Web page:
First Zionist Congress

The first Zionist Congress

“At Basel, I founded the Jewish State. If I said this aloud today, I would be greeted by universal laughter. In five years, perhaps, and certainly in fifty years, everyone will perceive it.” —Theodor Herzl, Diary Entry, September 1, 1897.

Theodor Herzl convened the first Zionist Congress as a symbolic Parliament for those who felt sympathy with the Zionist goals. The idea of organizing a Zionist Congress was not new. Indeed, the leaders of Hovevei Zion had convened an international conference back in November 1884. But in 1897 Theodor Herzl organized a congress with unprecedented panache and for the whole world to see. At that time only tens of thousand Jews were living in Palestine, and the rest of the Jewish nation (millions of people) were scattered all over Europe and the rest of the world. The main idea behind the Congress was to spread out the notion of the Zionist movement among the Jews of the world.

Herzl had planned to hold the gathering in Munich, but due to local Jewish opposition, he transferred the gathering to Basel, Switzerland. The Congress took place from August 29 – 31, 1897 in the concert hall of the Basel Municipal Casino. There is some dispute as to the exact number of participants at this First Zionist Congress; however, the approximate figure is 200 participants from seventeen countries, sixty-nine of whom were delegates from various Zionist societies, while the remaining participants were individual invitees. A few women did participate in the Zionist Congress, but their voting rights were given to them only at the second congress a year later.

In addition to all the participants mentioned above, there were also ten non­-Jews who were invited by Herzl to the Congress, although they were not given the right to vote. One of the more prominent members of the Christian delegation was William Hechler. Henry Dunant was also invited by Herzl but did not attend, however, Herzl did thank him, as well as other Christian Zionists, during his final, rousing remarks delivered on Aug. 31st. Both these men are presented at the Friends of Zion Museum. Hechler was deeply impressed with Herzl’s book “The Jewish State“, and became a big advocate for the Zionist movement. He introduced Herzl to leading political leaders and these connections gave Herzl and Zionism a great deal of legitimacy. Dunant had promoted humanitarian ideas all over Europe, which led to the establishment of the Red Cross foundation and he was the first to receive the Nobel Peace Prize in 1901. But in addition to that, Dunant had also called for the restoration of the Jewish People back to the land of Israel. Herzl referred to him as a Christian Zionist and that was the first time that term was ever used.

The Zionist Movement sought to establish a home for the Jewish people in the Land of Israel, where the Jews would be secure under public law. To achieve that the Congress decided on a number of goals: The promotion of settlement of Jewish agriculturists, artisans, and tradesmen in Palestine.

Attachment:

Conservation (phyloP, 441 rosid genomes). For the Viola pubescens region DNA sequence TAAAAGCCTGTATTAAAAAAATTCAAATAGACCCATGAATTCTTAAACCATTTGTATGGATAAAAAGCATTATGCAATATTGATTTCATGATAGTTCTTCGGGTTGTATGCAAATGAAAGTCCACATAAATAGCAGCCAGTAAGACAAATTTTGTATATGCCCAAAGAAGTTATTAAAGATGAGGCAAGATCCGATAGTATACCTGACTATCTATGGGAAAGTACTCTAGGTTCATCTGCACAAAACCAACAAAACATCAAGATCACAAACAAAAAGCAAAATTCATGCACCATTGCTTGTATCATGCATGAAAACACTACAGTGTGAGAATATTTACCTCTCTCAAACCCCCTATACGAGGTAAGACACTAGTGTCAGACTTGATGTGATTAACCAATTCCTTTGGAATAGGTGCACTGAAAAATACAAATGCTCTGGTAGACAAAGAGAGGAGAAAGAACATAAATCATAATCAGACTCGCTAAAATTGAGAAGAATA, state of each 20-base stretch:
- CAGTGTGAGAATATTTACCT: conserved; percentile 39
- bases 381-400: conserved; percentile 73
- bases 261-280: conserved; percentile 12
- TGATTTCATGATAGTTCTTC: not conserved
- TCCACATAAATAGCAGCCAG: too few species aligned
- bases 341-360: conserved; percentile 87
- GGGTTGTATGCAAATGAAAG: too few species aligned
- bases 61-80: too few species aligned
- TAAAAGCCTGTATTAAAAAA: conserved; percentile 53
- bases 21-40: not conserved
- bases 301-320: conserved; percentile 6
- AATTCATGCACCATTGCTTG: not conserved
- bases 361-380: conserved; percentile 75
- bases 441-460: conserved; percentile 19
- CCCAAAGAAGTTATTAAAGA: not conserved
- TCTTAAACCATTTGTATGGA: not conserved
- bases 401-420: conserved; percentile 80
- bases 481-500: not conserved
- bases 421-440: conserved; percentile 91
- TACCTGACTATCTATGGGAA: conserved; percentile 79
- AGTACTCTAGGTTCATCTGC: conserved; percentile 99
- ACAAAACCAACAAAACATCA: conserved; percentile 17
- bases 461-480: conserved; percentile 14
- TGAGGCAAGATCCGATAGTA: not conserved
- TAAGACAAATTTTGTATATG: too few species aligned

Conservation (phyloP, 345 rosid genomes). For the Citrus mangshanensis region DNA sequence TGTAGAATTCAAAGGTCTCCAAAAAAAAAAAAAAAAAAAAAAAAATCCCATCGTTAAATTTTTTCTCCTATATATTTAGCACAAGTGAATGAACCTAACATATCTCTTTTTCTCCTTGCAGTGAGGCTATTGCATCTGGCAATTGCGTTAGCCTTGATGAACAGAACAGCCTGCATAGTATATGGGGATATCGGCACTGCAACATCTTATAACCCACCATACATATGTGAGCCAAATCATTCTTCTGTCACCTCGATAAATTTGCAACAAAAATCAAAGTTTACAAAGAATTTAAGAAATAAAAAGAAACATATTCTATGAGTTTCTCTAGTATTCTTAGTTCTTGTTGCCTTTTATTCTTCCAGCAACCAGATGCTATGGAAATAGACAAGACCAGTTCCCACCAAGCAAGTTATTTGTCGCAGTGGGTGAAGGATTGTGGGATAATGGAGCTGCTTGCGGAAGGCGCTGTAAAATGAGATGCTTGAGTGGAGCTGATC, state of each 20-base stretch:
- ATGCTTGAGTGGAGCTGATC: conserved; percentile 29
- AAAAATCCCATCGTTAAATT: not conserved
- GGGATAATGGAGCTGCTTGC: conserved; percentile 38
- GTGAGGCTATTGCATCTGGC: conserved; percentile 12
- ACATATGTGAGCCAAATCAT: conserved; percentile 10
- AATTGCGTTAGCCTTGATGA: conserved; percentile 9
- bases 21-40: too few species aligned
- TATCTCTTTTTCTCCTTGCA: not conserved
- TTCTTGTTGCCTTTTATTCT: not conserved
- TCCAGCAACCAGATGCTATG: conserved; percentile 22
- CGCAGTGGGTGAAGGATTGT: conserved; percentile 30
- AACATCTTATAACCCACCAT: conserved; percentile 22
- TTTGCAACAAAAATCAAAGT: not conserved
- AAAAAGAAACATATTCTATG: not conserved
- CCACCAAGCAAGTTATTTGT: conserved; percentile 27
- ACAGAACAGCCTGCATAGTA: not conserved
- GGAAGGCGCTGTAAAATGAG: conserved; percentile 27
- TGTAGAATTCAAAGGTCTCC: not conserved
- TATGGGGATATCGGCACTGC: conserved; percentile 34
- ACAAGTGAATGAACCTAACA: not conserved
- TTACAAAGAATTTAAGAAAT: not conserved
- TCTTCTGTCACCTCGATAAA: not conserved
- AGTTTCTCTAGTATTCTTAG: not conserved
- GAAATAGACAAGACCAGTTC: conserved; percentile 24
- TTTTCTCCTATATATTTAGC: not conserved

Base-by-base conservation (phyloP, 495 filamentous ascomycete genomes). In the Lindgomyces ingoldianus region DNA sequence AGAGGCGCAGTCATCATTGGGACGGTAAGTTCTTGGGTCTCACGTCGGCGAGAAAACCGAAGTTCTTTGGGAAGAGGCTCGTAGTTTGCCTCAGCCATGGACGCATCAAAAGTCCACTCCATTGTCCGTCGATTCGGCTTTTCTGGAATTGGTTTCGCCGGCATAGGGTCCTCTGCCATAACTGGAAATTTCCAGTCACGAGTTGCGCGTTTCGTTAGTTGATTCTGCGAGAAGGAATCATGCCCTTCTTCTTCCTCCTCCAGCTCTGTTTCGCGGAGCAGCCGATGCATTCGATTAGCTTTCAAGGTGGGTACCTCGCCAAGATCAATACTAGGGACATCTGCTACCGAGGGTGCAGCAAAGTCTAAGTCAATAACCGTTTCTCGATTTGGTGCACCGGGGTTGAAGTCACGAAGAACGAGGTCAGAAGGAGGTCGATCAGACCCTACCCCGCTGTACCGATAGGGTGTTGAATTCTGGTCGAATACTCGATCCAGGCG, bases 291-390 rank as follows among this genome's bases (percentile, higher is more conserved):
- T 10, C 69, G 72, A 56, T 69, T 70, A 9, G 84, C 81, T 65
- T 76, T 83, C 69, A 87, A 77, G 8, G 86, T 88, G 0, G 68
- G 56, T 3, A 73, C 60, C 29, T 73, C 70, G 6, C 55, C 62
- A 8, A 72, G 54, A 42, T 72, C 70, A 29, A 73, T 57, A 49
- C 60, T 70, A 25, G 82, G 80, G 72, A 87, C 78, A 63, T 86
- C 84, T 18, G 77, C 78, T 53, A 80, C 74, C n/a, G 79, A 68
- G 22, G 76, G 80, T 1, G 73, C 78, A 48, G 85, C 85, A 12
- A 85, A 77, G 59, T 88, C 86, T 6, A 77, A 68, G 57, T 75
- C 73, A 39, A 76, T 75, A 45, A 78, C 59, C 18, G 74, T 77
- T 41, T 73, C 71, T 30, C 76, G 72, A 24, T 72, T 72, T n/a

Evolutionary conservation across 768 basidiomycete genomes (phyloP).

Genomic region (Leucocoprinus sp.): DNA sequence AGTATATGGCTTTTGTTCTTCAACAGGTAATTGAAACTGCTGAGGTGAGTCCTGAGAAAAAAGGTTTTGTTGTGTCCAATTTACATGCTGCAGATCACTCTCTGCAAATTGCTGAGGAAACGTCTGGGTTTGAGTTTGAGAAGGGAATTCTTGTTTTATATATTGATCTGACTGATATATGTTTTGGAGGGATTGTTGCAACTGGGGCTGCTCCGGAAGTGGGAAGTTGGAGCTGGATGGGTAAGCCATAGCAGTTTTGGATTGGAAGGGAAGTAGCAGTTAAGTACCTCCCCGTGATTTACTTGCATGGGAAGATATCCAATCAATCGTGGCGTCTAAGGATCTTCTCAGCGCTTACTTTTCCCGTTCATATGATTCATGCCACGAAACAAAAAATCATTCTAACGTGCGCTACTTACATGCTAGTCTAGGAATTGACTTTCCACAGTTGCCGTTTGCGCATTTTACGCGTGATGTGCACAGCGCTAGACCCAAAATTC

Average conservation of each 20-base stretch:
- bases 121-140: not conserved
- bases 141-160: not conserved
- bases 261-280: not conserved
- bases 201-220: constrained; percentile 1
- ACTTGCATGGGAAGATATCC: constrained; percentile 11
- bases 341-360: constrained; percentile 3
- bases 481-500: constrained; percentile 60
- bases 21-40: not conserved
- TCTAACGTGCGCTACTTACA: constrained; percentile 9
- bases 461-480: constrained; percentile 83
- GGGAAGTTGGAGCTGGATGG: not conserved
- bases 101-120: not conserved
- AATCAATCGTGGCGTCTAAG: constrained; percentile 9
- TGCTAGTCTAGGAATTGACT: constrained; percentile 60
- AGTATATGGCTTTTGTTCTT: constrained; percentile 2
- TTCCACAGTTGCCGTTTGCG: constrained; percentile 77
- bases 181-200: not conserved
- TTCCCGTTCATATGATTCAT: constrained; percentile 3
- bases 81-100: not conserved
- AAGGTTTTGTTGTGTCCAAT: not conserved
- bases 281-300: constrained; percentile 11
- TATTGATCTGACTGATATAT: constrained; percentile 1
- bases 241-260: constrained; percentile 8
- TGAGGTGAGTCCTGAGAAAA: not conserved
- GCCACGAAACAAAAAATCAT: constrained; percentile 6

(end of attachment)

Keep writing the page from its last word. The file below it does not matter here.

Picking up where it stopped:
1. The unification of all Jews into local or general groups, both local and international, in accordance with the laws of each country.
  2. Strengthening the Jewish feeling and consciousness.
  3. Preparatory steps for obtaining the consent of governments, which were necessary for the achievement of the Zionist purpose.

Following a festive opening in which the representatives were expected to arrive in formal dress and white tie, the Congress got down to business quickly. The main items on the agenda were the presentation of Theodor Herzl’s plans, the establishment of the World Zionist Organization and the declaration of Zionism’s goals -the Basel program.

In the version submitted to the Congress on the second day of its deliberations (August 30) by a committee under the chairmanship of Max Nordau, it was stated: “The aim of Zionism is to create a home for the Jewish people in Eretz­ Israel secured by law.” Many delegates wanted to contribute and offered ideas of their own. In order to meet, the requests of numerous delegates halfway, the most prominent of whom was Leo Motzkin who sought the inclusion of the phrase “by international law”, a compromise formula proposed by Herzl was eventually adopted.

A few decisions were voted on at the first Zionist Congress. Firstly, “Hatikvah” (“The Hope”) was adopted as the Zionist movement’s anthem. Secondly, Theodor Herzl was elected president of the organization, and Max Nordau one of three Vice-Presidents.  In addition, Jews who wanted to be part of the Zionist movement were asked to pay an annual tax of a shekel (equivalent to an English shilling). By the following year, there were 80,000-shekel holders; by 1935, there were a million. At first, the Zionist Congress met every year (1897­-1901), then every other year (1903-1913, 1921-1939). Since World War II, meetings have been held approximately every four years.

This year on August 29, it is the 120th anniversary of the First Zionist Congress in Basel, Switzerland, which set into motion the establishment of the Jewish state. Going back to the quote that opens the article, Herzl predicted the appreciation he would get after the first Zionist Congress, and just a bit over 50 years later he received the appreciation. The Zionist dream came true and the Jewish State was established.